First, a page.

§ 489. The next subject which we propose to consider is the assent of the parties to a contract. There are three requisites to legal assent: namely, it should be mutual; it should be without restraint; it should be understandingly made, and without error or mistake. We shall consider, therefore, the qualities which characterize consent, under three heads: namely, 1st. Mutuality of Assent; 2d. Duress; 3d. Mistake.
§ 490. In order to create a contract, it is essential that there should be a reciprocal assent to a certain and definite proposition.1 So long as any essential matters are left open for further consideration, the contract is not complete;2 and the minds of the parties must assent to the same thing in the same sense.3 A mere offer not assented to, constitutes no contract, for there must be not only a proposal, but an acceptance thereof.4 So
1 If one party attaches to a proposition of the other a signification not authorized by reasonable inference or fair understanding, what injury results from the misunderstanding must fall upon him. Thompson v. Ray, 46 Ala. 224 (1871). Saflfold, J.
2 Brown v. New York Central Railroad, 44 N. Y. 79 (1870). See also Lyman v. Robinson, 14 Allen, 254; Ridgway v. Wharton, 6 H. L. C. 268. A paper signed by persons engaged in a particular trade, as follows: "We, the undersigned, hereby agree to pay our share of costs, equally divided, for the purpose of engaging counsel and to bring our cases before the courts," does not create a contract with an attorney to whom a portion of the subscribers, deliver the paper, without the knowledge of the others; at least such a paper cannot be enforced against the other subscribers. Smith v. Duch-ardt, 45 N. Y. 597 (1871).
3 Hartford & N. H. Railroad v. Jackson, 24 Conn. 514.
4 Tucker v. Woods, 12 Johns. 190; Jackson v. Galloway, 5 Bing. N. C. 75, 76; Rowell v. Montville, 4 Greenl. 270; Johnson v. King, 2 Bing. 270; Cope v. Albinson, 8 Exch. 185; 16 Eng. Law & Eq. 470, and Bennett's note; Gaunt v. Hill, 1 Stark. 10; Eskridge v. Glover, 5 Stew. & Port. 264; Governor, etc. v. Petch, 10 Exch. 610; 28 Eng. Law & Eq. 470. Where one party made a written proposition to another to do certain work for him, and the latter purchased some materials for the work, but which might be as long as a proposal is not acceded to, it is binding upon neither party, and may be retracted.1 Thus, where A. applied to an insurance company for insurance, and agreed upon the rates to be paid, and the policies were made out, but not delivered, because A. refused to accept them or sign the notes, it was well used for other purposes, and began the work, but gave no notice to the other of his acceptance of the proposition, it was held to be no binding contract, since a mere mental determination to accept would not be sufficient. White v. Corlies, 46 N. Y. 467 (1871).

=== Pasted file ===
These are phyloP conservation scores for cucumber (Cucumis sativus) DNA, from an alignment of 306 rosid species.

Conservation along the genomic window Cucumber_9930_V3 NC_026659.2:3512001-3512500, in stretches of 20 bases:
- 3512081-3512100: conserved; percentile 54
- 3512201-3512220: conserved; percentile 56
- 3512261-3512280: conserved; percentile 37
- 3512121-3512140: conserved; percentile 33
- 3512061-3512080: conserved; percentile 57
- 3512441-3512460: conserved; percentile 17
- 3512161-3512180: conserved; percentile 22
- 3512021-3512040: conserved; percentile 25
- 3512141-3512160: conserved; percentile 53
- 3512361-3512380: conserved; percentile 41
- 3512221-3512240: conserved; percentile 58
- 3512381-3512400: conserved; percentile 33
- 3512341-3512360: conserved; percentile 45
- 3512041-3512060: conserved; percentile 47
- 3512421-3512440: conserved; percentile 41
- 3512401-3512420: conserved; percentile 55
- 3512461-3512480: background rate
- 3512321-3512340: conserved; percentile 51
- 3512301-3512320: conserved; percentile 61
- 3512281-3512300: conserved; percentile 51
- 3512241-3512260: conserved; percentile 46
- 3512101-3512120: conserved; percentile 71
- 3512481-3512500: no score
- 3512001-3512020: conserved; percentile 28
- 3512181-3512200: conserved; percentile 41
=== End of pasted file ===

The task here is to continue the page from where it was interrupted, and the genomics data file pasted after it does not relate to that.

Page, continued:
1 In an action for services in selling an estate for the defendant, it appeared that the defendant told the plaintiff that he would give him a certain sum if he would obtain a purchaser; that the plaintiff, who was not a broker, neither did nor said any thing at the time to show that he accepted the offer, but within a few days told J. S. that the defendant wanted to sell, and took him to see, but did not find, the defendant; and that afterwards J. S. bought the estate, but the defendant did not know till after the sale that the plaintiff had done any thing to aid it. The Supreme Court of Massachusetts held that there was evidence for the jury of a continuing offer, of an acceptance, and of a performance by the plaintiff of the contract thus formed. Bornstein v. Lans, 104 Mass. 216 (1870). "The case," say the court, "was evidently tried in the Superior Court, upon the assumption that there was no valid contract between the parties, and that there was a mere proposition on the part of the defendant, without any acceptance on the part of the plaintiff, so that their minds never met on the subject-matter. But we think that an offer which is in its nature continuous and open for some period of time, and which is also conditional upon an event which may not immediately happen, but must at all events be attended with some delay, becomes a valid contract on good consideration, if accepted in fact, and upon the fulfilment of the condition, within a reasonable time and before an actual retraction of the offer. In Train v. Gold, 5 Pick. 380, 384, the court (Wilde, J.) say: ' Nor is it necessary that the consideration should exist at the time of making the promise; for if the person to whom the promise is made should incur any loss, expense, or liability in consequence of the promise, and relying upon it, the promise thereupon becomes obligatory. Thus if A. promises B. to pay him a sum of money if he will do a particular act, and B. does the act, the promise thereupon becomes binding, although B., at the time of the promise, does not engage to do the act. In the intermediate time the obligation of the contract or promise is suspended; for until the performance of the condition of the promise there is no consideration, and the promise is nudum pactum; but on the performance of the condition by the promisee, it is clothed with a valid consideration, which relates back to the promise, and it then becomes obligatory.' See also Goward v. Waters, 98 Mass. 596. The converse of the proposition is laid down in Ball v. Newton, 7 Cush. 599, in which case it was held that a written promise to pay certain fees is not binding, and cannot be enforced in favor of a party who rendered the services without any knowledge of or reliance upon such promise." held that he might retract, and that the bargain was not completed.1 And if one party offers to transport merchandise not exceeding a certain quantity, at a certain rate, during certain months in the year, and the other party replies, merely accepting the terms, but does not engage to send any merchandise, there is no completed contract between them.2 Nor does it matter by what mode assent is expressed, provided it be intelligible. Thus, it may be given by a nod, by shaking hands, taking off a shoe, or drawing a shilling across the hand, all of which are signs of ratification among different nations.3 Again, a blow of the hammer at an auction sale is sufficient to complete the contract, unless the offer be retracted before the hammer is down.4 So, also, a contract may be created between deaf and dumb persons, so as to be completely obligatory, by any signs which are reciprocally intelligible; for assent may be as perfectly given by means of pantomime as by the more refined hieroglyph of words. A contract may be made by telegram,5 and the contract is complete when the acceptance or telegram is forwarded.6 But if the message is not properly transmitted, the sender is bound by it only as he sent it, and not as it was erroneously transmitted by the telegraph operator.7 And the extent to which telegrams are to be treated as written contracts depends much upon the circumstances under which they are sent, and the intent and object for which they are transmitted.8